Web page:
RABAT (Reuters) - A young Moroccan set herself on fire after being excluded from a social housing scheme because she was an unmarried mother, a local government official said on Wednesday.
Morocco introduced a new family law in 2004 that has won it praise from Western countries for giving women more rights than many Arab countries.
But single mothers continue to struggle in the absence of a social safety net as authorities in the Muslim country do not recognize children born out of the wedlock.
Mother-of-two Fadwa Laroui, 25, used flammable liquid to set herself on fire in front of the town hall of Souk Sebt, in central Morocco, late Monday, the town’s mayor Boubker Ouchen told Reuters.
Two Souk Sebt residents said Laroui died Wednesday at a Casablanca hospital, but Ouchen could not confirm that. Medical sources at Casablanca’s Ibn Rochd hospital, where she was being treated, could not be reached for comment.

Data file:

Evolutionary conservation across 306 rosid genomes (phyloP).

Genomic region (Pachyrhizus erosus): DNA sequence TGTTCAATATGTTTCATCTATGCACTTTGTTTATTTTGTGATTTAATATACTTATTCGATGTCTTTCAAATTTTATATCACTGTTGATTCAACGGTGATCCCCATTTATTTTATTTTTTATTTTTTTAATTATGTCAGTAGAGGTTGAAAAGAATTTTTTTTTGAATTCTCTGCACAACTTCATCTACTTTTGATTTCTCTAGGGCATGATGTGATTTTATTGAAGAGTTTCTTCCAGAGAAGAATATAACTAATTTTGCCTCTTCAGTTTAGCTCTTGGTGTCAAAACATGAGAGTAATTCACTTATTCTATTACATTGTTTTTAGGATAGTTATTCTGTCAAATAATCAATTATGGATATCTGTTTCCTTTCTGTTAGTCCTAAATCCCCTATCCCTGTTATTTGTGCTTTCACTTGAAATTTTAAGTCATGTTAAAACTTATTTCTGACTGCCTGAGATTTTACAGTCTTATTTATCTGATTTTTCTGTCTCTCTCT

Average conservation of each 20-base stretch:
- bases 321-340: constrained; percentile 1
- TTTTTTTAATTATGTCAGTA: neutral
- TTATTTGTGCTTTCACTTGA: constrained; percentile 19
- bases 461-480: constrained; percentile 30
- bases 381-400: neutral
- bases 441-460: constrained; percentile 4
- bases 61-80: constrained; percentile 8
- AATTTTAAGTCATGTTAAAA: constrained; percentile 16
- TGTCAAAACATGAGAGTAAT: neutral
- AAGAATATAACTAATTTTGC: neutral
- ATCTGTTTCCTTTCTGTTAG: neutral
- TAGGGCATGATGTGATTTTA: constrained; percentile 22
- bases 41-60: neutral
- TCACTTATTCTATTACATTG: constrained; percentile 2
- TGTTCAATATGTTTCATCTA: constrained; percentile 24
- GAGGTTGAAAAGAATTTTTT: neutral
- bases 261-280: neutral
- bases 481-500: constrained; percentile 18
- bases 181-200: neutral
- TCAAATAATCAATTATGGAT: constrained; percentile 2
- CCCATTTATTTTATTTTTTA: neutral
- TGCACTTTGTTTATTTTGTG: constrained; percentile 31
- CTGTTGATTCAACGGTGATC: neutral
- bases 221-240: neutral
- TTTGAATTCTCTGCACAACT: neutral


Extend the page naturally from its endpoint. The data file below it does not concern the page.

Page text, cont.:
Laroui is the first Arab woman known to have set herself on fire in a protest at social conditions after Tunisian fruit vendor Mohamed Bouazizi’s self-immolation on December 17 led to a revolution that toppled President Zine al-Abidine Ben Ali after 23 years in power and prompted several Arab men to do the same.
Ouchen said Laroui had not benefited from a housing scheme for low-income households because she was “a single mother and has not been a permanent resident of the town.”
“Divorced and single women and single mothers live with their parents. The administrative procedure has been applied in full transparency,” Ouchen added.
He denied newspaper reports that the authorities had destroyed the shack she, her two children and her parents were living in.
Reporting by Souhail Karam; Editing by Alison Williams
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